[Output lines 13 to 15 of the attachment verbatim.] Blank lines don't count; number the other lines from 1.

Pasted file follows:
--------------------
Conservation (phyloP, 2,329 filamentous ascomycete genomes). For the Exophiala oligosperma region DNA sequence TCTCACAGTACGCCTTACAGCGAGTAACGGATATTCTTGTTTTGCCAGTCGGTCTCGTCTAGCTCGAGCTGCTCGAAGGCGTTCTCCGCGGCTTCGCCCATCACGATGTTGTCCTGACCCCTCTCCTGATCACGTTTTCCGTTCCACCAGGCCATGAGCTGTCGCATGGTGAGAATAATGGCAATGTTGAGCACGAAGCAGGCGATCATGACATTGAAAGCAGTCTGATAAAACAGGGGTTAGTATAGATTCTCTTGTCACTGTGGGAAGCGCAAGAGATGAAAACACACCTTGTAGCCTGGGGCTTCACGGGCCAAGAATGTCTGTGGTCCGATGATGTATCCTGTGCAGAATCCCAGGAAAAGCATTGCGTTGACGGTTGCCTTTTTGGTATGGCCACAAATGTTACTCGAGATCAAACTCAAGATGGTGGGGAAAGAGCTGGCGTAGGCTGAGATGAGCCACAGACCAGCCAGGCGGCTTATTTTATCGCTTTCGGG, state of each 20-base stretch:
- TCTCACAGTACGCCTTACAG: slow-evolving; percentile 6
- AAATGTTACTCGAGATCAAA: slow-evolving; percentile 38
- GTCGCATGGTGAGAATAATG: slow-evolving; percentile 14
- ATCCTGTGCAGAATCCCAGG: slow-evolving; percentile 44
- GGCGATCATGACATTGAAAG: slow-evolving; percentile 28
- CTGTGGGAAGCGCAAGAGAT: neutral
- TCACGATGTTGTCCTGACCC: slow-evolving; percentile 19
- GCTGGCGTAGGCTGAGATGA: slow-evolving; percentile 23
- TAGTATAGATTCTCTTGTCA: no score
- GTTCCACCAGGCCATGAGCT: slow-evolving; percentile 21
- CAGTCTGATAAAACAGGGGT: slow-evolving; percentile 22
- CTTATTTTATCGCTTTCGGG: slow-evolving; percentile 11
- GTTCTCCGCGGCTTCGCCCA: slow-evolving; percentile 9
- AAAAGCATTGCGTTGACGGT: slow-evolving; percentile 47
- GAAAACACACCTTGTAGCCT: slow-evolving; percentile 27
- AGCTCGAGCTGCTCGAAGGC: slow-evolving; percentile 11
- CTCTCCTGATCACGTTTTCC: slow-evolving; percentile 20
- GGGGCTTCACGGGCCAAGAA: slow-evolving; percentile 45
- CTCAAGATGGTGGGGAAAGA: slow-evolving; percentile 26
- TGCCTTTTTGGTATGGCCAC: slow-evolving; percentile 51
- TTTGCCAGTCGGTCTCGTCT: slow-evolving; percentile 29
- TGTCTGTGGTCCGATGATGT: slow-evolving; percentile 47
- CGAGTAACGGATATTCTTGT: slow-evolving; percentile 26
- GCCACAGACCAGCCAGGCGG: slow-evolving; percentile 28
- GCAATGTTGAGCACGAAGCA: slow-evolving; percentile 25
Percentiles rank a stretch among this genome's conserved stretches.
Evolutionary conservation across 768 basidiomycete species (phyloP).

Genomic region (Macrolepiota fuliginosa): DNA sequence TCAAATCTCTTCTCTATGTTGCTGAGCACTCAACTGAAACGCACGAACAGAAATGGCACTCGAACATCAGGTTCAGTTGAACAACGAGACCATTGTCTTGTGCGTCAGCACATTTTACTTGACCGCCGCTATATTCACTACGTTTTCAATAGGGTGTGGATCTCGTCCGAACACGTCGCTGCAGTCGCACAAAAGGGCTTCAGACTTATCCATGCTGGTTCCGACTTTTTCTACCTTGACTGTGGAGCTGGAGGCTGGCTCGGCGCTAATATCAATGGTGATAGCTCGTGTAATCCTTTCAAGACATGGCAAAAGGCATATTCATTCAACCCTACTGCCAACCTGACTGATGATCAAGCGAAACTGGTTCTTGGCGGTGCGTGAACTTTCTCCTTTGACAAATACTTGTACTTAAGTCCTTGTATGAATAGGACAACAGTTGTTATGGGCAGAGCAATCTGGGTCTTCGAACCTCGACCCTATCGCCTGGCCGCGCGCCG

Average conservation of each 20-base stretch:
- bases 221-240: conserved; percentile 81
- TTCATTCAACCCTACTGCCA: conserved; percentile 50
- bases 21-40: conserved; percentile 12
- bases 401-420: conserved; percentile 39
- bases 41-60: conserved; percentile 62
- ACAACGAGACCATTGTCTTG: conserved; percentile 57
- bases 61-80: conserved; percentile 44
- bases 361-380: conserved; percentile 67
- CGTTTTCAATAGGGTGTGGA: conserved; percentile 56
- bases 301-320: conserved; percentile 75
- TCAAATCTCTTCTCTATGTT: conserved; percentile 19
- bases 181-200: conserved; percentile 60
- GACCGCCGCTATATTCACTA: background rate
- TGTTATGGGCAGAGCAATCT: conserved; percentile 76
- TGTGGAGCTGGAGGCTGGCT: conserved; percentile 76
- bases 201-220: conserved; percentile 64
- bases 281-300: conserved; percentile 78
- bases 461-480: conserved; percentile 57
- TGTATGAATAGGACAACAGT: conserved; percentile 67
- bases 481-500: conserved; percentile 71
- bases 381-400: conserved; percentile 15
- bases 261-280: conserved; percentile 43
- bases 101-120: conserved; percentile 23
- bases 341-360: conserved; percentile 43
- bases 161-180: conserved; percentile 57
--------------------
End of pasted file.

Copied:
- CTTATTTTATCGCTTTCGGG: slow-evolving; percentile 11
- GTTCTCCGCGGCTTCGCCCA: slow-evolving; percentile 9
- AAAAGCATTGCGTTGACGGT: slow-evolving; percentile 47